Berkeley CSUA MOTD:Entry 54614
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2017/11/22 [General] UID:1000 Activity:popular
11/22   

2013/2/26-3/26 [Transportation/Airplane, Consumer, Consumer/Audio] UID:54614 Activity:nil
2/26    How does a hot air balloon pilot control the flight path?  I'd think
        one can only control the vertical movement using the flame.  Thanks.
        \_ You move vertically trying to catch wind currents blowing in the
           direction you want.  http://en.wikipedia.org/wiki/Hot_air_ballooning
2017/11/22 [General] UID:1000 Activity:popular
11/22   

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en.wikipedia.org/wiki/Hot_air_ballooning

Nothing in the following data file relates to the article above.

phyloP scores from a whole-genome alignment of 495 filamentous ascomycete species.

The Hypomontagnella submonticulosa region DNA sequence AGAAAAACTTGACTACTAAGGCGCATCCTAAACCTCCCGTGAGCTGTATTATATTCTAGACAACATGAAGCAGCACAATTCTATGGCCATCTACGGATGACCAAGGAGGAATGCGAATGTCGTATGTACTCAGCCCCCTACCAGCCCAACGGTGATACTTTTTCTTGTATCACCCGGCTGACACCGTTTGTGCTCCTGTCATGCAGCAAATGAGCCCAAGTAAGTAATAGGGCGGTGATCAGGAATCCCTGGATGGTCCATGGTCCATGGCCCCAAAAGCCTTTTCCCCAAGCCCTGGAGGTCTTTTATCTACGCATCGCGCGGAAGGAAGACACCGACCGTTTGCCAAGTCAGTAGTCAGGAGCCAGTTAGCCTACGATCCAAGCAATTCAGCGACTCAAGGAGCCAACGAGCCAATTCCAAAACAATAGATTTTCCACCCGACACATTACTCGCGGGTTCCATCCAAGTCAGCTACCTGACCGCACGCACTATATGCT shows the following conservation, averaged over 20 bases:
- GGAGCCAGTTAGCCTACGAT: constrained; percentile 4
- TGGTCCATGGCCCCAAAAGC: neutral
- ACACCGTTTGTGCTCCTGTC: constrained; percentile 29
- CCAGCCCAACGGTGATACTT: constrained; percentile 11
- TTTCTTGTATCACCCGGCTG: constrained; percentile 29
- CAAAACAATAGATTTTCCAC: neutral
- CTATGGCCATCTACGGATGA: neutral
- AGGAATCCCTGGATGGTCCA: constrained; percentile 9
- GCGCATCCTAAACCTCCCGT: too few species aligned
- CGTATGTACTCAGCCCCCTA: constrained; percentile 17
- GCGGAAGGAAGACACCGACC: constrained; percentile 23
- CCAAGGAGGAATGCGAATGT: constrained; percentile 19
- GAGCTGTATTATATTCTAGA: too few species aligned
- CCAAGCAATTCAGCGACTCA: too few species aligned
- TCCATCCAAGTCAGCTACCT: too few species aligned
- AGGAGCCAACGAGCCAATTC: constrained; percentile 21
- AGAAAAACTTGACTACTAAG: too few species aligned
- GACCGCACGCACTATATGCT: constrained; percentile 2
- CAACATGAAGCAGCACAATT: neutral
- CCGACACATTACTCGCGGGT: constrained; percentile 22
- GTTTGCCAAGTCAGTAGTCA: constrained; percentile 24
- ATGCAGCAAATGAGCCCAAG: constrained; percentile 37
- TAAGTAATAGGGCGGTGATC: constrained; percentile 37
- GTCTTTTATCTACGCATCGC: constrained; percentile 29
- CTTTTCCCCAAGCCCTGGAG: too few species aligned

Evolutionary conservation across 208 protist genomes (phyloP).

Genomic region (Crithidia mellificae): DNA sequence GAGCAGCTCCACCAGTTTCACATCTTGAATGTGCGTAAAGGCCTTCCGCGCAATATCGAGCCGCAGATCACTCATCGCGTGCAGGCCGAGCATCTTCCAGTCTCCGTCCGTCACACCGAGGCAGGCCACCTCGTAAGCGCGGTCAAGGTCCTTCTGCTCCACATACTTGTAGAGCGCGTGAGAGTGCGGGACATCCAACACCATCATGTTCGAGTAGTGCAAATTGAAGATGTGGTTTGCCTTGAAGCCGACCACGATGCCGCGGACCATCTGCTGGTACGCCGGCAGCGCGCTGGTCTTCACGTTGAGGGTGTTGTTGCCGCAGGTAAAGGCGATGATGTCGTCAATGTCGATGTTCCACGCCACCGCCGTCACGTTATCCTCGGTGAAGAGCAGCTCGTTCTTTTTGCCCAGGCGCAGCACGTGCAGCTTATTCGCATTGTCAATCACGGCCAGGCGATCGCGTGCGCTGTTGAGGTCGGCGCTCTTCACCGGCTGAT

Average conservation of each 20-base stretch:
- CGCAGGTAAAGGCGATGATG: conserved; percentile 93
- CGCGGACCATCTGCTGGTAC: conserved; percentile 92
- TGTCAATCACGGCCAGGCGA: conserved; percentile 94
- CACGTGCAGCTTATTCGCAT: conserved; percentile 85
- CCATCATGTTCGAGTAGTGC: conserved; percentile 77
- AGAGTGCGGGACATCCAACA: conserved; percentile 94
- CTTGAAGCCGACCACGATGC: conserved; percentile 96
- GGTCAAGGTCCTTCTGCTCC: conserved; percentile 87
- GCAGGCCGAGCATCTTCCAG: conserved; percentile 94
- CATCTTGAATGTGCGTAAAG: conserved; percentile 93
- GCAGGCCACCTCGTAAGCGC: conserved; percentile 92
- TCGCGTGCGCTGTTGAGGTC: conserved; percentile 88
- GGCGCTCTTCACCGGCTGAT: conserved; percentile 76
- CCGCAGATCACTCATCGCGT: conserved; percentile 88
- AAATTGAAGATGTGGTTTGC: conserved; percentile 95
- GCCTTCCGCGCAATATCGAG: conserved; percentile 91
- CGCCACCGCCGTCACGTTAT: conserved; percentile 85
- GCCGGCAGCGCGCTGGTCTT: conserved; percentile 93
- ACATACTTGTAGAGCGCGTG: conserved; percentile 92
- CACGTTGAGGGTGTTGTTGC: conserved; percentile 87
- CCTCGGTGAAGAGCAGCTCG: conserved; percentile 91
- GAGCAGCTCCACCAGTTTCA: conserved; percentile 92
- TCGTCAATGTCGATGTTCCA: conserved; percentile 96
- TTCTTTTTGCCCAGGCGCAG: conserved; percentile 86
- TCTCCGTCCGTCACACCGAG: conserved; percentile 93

ballooning include the exceptional quiet (except when the propane burners are firing), the lack of a feeling of movement, and the bird's-eye view. Since the balloon moves with the direction of the winds, the passengers feel absolutely no wind, except for brief periods during the flight when the balloon climbs or descends into air currents of different direction or speed. Initially equipped with a plastic envelope and kerosene fuel, Yost's designs rapidly moved onto using a modified propane powered "weed burner" to heat the air and lightweight nylon fabric for the envelope material. Today, hot air balloons are used primarily for recreation. There are some 7,500 hot air balloons operating in the United States. Since piloting a balloon requires some effort (licensing and purchase of equipment), many people opt to purchase a balloon flight from a company offering balloon rides. Hot air balloons in flight Hot air balloons are able to fly to extremely high altitudes. On November 26, 2005, Vijaypat Singhania set the world altitude record for highest hot air balloon flight, reaching 21,290 meters (69,852 feet). Breitling Orbiter 3 touched down in Egypt, having circumnavigated the globe and set records for duration (19 days, 21 hours and 55 minutes) and distance (46,759 km). With a volume of 74,000 m (2,600,000 ft), the balloon envelope was the largest ever built for a hot air craft. edit Flight techniques Early morning departures Most hot air balloon launches are made during the cooler hours of the day, at dawn or two to three hours before sunset. At these times of day, the winds are typically light making for easier launch and landing of the balloon. thermals, which are vertical air currents caused by ground heating that make it more difficult to control the balloon. In the extreme, the downdrafts associated with strong thermals can exceed the ability of a balloon to climb and can thus force a balloon into the ground. edit Preflight preparation Before a safe hot air balloon flight can begin, the pilot must check the weather and select a suitable take-off point. The current and forecast weather must have sufficient visibility for the pilot to see and avoid obstructions (little or no fog or low clouds) and sufficiently slow winds to allow take off and landing (less than 5 or 10 mph depending on skill and experience of pilot, passengers, and ground crew). power lines and poles, trees, and buildings to allow lift-off under the predicted wind conditions. Finally, the take-off point must be situated such that the predicted winds will move the balloon in the direction of suitable landing sites. Taking off from a location that is directly up wind of a hazard, such as a large body of water, a large metropolitan area, or a large uninterrupted forest, without sufficient fuel to pass over the hazard is not safe. edit Set up Hot air balloon being inflated by its propane burners prior to a dawn launch. The next step in a hot air balloon flight is unpacking the balloon from its carrying bag, laying it out on the ground, and connecting it to the basket and burner. A fan, often gasoline-powered, is used to blow cold (outside) air into the envelope. The cold air partially inflates the balloon to establish its basic shape before the burner flame is aimed into the mouth heating the air inside. A crew member stationed opposite the mouth, holds a rope (crown line) tied to the apex (crown) of the envelope. The "crown-man" role is twofold: one is to prevent the envelope from excessive sway, and two is to prevent the envelope from rising before it is sufficiently buoyant. Once the balloon is upright, pilot and passengers climb into the basket. When the pilot is ready for launch, more heat is directed into the envelope and the balloon lifts off. edit Flight During the flight, the pilot's only ability to steer the balloon is the ability to climb or descend into wind currents going different directions. Thus, it is important for the pilot to determine what direction the wind is blowing at altitudes other than the balloon's altitude. For example, to determine wind directions beneath the balloon a pilot might simply spit or release a squirt of shaving cream and watch this indicator as it falls to determine where possible turns are (and their speed). Pilots are also looking for other visual clues such as flags on flagpoles, smoke coming from chimneys, etc. To determine wind directions above the balloon, the pilot will obtain a weather forecast prior to the flight which includes upper level wind forecasts. The pilot will also send up a helium pilot balloon, known as a met-balloon in the UK and pibal in the USA, prior to launch to get information about what the wind is actually doing. Another way to determine actual wind directions is to watch other hot air balloons, which are the equivalent of a large met-balloon. edit Control The inside of a hot air balloon's envelope, seen from the gondola. The direction of flight depends on the wind, but the altitude of the balloon can be controlled by changing the temperature of the air inside the envelope. The pilot may open one or more burner blast valves to increase the temperature inside the envelope, thereby increasing lift, and thus ascend or slow or stop a descent. The pilot may also open a vent, if the envelope is so equipped, to let hot air escape, decreasing the temperature inside the envelope, thereby decreasing lift, and thus descend or slow or stop an ascent. Unless the pilot intervenes, the air inside the envelope will slowly cool, by seepage or by contact with cooler outside air, and slowly provide less lift. edit Delayed response One of the tricks involved in flying a balloon is learning to deal with the delayed response. To slow or stop a descent requires the pilot to open a burner blast valve. This sends hot combustion exhaust through the mouth into the envelope where it expands and forces some cooler air out of the mouth. This lightens the total weight of the system and increases its buoyancy, but not immediately. From the time that the burner is lit until the balloon slows or stops its descent can take 30 seconds or more, depending on its rate of descent, how cold it has become, and how powerful the burner. This delay requires a great deal of anticipation on the part of the pilot. edit Steerage The ability to change direction with altitude is called steerage. In the ideal case, in the northern hemisphere, wind direction turns to the right with an increase in altitude. Winds spiral clockwise, when seen from above, out of a high pressure system and counter clockwise into a low pressure system. However, air traveling close to the ground will tend to move in more of a straight line from high to low pressure due to drag with the ground. Thus, a pilot may hope to find a turn to the left during the descent to landing. In the southern hemisphere, the direction of the spirals are reversed. In reality, interaction with an uneven terrain may lessen or completely eliminate this phenomenon. edit Level Flight A Balloon Works Firefly 7 balloon in level flight. The burner is designed to create enough heat to warm up the balloon quickly. There is no good way to maintain the exact temperature required to maintain equilibrium. Add to that the fact that when a hot air balloon is not actively being heated, it is cooling off. This means that it is in perfect equilibrium only momentarily. The rest of the time it is either too warm or too cool and so either climbing or descending. These two facts together mean that under most conditions level flight is anything but. The goal of the pilot is to light the burner at the right interval and for the right duration (a few seconds) to keep the balloon slowly drifting up and down about the desired altitude. An exception is made when flying close to the ground, as in an approach to a landing. Then the burner may be lit for very short bursts at a much higher frequency, thus sacrificing efficiency for accuracy. edit Chase A typical chase vehicle with room for the equipment, chase crew, pilot, and all passengers. While it is certainly possible to enjoy the sport of hot air ballooning without a chase v...